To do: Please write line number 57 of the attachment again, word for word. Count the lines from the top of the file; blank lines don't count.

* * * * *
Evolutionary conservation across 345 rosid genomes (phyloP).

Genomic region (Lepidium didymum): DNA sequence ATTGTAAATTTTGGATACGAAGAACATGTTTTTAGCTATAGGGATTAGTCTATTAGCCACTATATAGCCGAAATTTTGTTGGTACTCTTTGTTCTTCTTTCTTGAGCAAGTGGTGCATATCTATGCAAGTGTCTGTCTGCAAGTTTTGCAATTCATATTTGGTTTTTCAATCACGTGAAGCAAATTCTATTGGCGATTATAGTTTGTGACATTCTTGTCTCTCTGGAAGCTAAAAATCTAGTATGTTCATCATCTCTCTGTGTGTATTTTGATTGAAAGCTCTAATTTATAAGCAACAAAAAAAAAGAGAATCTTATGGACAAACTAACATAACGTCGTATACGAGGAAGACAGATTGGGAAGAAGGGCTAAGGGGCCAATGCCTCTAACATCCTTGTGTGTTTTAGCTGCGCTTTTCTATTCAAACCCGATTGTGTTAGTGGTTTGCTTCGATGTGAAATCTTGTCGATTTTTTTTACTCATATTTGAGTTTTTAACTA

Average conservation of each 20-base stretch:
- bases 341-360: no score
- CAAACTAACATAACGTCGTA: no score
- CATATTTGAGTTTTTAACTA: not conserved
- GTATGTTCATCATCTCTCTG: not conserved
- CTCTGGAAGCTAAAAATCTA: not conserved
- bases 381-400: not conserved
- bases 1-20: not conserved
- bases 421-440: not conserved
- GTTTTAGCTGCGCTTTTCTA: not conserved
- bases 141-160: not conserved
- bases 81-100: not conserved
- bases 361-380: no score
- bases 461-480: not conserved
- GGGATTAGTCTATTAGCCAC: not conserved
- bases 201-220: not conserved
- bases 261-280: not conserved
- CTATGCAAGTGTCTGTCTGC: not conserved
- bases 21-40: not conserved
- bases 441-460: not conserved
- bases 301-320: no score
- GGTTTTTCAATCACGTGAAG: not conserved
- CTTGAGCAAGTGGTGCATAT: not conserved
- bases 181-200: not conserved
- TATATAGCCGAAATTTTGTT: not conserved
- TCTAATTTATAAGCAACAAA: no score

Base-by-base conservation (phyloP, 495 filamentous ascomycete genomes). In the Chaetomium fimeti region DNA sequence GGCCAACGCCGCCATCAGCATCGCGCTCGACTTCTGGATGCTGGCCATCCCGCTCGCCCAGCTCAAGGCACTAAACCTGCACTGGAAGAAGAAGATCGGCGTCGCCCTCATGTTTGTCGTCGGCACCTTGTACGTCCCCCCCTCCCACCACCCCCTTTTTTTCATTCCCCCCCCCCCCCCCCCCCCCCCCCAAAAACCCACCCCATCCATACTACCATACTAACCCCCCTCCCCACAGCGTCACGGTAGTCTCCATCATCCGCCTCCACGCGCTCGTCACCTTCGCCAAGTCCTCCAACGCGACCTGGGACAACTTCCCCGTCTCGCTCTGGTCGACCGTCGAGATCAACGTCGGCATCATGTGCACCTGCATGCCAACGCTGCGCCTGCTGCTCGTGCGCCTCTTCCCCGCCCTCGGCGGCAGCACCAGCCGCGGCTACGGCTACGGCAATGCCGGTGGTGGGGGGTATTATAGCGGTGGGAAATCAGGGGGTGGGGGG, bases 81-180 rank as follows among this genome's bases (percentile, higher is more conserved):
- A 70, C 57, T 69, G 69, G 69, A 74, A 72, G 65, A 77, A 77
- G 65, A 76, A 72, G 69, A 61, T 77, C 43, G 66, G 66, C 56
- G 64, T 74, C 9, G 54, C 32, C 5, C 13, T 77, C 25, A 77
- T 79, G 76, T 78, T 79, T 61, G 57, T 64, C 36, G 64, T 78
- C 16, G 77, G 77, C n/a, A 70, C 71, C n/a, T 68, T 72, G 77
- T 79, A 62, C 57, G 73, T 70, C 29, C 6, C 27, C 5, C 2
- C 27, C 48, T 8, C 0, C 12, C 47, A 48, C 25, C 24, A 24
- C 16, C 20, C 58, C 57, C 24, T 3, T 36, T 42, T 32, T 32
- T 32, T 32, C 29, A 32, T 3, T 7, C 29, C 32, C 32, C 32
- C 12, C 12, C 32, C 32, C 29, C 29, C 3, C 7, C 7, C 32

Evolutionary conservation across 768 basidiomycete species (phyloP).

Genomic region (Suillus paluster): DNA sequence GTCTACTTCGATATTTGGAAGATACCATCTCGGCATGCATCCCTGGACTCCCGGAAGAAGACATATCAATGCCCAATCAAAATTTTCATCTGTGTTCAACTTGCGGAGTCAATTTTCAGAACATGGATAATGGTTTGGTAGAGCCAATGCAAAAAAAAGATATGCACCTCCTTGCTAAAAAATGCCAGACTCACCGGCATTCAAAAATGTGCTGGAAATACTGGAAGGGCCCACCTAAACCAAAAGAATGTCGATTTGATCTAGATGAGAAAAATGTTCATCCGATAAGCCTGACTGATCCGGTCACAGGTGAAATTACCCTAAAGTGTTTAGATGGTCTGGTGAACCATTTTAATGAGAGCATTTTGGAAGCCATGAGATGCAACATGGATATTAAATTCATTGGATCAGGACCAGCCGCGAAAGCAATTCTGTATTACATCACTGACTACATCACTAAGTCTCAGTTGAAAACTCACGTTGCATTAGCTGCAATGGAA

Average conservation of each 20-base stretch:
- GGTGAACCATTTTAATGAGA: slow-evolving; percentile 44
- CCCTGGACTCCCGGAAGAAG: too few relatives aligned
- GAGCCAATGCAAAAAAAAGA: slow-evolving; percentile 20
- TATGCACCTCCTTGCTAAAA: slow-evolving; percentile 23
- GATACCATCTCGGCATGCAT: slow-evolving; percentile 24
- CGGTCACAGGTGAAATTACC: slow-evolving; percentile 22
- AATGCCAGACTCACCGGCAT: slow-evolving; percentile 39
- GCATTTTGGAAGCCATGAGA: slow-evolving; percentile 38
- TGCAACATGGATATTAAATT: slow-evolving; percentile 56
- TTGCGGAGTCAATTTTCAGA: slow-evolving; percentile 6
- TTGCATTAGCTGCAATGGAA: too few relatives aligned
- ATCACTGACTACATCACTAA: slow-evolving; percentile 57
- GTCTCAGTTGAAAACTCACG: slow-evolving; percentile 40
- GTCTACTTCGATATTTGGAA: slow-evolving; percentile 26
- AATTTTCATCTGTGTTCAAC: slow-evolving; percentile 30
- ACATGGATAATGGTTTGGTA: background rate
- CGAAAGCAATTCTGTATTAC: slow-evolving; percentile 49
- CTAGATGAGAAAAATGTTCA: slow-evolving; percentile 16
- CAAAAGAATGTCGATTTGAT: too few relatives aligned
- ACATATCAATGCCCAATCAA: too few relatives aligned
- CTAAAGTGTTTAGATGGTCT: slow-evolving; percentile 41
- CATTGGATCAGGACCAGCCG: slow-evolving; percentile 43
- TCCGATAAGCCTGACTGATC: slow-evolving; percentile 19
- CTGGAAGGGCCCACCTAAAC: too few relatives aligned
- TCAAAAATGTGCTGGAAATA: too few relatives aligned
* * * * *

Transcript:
- AATTTTCATCTGTGTTCAAC: slow-evolving; percentile 30